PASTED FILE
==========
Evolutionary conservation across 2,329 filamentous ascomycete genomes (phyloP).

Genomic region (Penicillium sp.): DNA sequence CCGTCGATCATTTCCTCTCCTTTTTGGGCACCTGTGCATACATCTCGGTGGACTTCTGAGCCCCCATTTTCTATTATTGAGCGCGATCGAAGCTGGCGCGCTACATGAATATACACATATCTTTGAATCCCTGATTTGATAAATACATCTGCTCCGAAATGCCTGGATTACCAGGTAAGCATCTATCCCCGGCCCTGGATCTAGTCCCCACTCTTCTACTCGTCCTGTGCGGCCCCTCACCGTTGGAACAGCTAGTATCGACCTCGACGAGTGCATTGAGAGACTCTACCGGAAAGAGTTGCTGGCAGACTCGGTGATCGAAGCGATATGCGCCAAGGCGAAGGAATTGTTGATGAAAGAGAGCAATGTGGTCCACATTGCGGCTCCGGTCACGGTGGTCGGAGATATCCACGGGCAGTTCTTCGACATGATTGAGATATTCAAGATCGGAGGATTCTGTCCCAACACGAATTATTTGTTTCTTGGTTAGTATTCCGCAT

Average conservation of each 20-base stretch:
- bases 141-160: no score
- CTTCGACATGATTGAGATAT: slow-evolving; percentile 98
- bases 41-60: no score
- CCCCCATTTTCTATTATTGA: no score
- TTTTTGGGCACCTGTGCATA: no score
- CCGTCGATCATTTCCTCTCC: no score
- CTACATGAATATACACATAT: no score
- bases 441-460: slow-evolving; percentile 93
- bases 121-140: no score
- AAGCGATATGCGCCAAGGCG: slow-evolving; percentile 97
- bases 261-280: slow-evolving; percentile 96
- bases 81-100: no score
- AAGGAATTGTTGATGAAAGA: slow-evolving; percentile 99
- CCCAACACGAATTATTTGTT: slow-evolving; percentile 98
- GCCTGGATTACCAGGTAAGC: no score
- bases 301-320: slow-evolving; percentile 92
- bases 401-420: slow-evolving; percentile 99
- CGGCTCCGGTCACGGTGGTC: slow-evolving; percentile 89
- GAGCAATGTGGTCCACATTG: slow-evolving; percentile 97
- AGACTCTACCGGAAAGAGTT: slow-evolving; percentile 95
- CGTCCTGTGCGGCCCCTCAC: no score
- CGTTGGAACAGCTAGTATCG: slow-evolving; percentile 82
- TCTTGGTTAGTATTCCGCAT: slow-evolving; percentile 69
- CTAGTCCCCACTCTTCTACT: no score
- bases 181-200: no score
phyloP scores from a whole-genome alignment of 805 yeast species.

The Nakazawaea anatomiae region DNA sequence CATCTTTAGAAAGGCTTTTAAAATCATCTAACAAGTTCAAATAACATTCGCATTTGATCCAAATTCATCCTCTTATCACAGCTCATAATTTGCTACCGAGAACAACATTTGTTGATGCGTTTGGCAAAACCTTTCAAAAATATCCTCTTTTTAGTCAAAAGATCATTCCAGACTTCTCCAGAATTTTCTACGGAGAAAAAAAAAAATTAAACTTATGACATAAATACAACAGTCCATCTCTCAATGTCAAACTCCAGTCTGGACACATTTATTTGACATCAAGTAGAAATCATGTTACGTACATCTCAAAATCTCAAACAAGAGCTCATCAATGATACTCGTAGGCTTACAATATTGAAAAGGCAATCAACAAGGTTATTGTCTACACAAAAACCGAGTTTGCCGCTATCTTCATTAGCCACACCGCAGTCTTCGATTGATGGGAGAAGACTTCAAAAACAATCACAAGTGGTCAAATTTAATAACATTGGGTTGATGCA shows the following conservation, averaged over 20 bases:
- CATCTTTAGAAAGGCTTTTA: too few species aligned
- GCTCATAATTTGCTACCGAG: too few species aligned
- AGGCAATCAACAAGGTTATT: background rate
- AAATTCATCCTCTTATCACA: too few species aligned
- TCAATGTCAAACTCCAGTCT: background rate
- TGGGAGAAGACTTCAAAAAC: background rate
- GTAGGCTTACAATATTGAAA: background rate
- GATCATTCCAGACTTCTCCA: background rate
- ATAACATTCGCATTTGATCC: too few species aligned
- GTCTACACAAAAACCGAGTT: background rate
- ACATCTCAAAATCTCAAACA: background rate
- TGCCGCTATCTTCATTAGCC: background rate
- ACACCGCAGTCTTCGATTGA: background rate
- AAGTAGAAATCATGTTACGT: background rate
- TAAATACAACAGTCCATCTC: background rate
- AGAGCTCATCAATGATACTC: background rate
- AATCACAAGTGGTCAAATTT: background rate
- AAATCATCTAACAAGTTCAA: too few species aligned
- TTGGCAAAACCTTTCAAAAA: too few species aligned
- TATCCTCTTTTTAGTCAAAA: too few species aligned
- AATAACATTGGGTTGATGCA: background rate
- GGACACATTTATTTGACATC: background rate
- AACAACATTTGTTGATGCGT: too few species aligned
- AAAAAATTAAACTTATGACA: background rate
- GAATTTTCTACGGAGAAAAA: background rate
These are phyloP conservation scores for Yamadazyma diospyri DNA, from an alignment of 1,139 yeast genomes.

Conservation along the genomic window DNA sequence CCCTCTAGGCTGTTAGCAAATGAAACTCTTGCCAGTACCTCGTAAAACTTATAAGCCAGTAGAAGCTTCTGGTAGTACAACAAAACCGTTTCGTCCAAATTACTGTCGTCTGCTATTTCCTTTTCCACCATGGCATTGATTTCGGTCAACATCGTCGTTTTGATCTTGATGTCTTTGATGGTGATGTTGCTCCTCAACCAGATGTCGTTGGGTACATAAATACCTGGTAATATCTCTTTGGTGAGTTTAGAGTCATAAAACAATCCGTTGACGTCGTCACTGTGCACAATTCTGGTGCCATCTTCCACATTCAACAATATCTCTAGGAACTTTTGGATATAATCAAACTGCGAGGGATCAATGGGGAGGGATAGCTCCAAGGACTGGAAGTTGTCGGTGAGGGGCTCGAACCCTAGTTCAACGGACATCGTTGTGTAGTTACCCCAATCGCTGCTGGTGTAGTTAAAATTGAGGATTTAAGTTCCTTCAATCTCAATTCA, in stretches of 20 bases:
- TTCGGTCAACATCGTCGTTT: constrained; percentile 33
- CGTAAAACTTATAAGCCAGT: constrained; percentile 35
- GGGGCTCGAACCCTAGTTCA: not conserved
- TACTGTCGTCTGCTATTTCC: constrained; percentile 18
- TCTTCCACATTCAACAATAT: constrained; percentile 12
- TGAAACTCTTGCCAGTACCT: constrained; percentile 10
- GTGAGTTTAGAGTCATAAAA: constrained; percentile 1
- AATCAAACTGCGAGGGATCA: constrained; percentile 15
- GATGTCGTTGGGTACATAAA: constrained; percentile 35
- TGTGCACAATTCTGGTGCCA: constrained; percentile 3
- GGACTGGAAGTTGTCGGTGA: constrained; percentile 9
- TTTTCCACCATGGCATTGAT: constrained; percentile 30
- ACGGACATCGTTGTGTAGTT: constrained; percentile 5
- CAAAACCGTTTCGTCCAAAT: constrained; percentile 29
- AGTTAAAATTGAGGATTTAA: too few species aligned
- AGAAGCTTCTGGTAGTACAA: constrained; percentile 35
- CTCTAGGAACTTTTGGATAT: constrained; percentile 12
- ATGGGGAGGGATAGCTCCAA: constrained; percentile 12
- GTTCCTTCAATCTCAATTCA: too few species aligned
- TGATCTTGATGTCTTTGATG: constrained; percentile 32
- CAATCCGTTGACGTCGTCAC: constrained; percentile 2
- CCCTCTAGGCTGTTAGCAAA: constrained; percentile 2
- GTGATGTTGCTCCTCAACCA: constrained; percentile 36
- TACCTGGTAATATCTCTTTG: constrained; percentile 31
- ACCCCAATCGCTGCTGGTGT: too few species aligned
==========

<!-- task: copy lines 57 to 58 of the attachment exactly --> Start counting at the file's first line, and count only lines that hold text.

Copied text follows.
Conservation along the genomic window DNA sequence CCCTCTAGGCTGTTAGCAAATGAAACTCTTGCCAGTACCTCGTAAAACTTATAAGCCAGTAGAAGCTTCTGGTAGTACAACAAAACCGTTTCGTCCAAATTACTGTCGTCTGCTATTTCCTTTTCCACCATGGCATTGATTTCGGTCAACATCGTCGTTTTGATCTTGATGTCTTTGATGGTGATGTTGCTCCTCAACCAGATGTCGTTGGGTACATAAATACCTGGTAATATCTCTTTGGTGAGTTTAGAGTCATAAAACAATCCGTTGACGTCGTCACTGTGCACAATTCTGGTGCCATCTTCCACATTCAACAATATCTCTAGGAACTTTTGGATATAATCAAACTGCGAGGGATCAATGGGGAGGGATAGCTCCAAGGACTGGAAGTTGTCGGTGAGGGGCTCGAACCCTAGTTCAACGGACATCGTTGTGTAGTTACCCCAATCGCTGCTGGTGTAGTTAAAATTGAGGATTTAAGTTCCTTCAATCTCAATTCA, in stretches of 20 bases:
- TTCGGTCAACATCGTCGTTT: constrained; percentile 33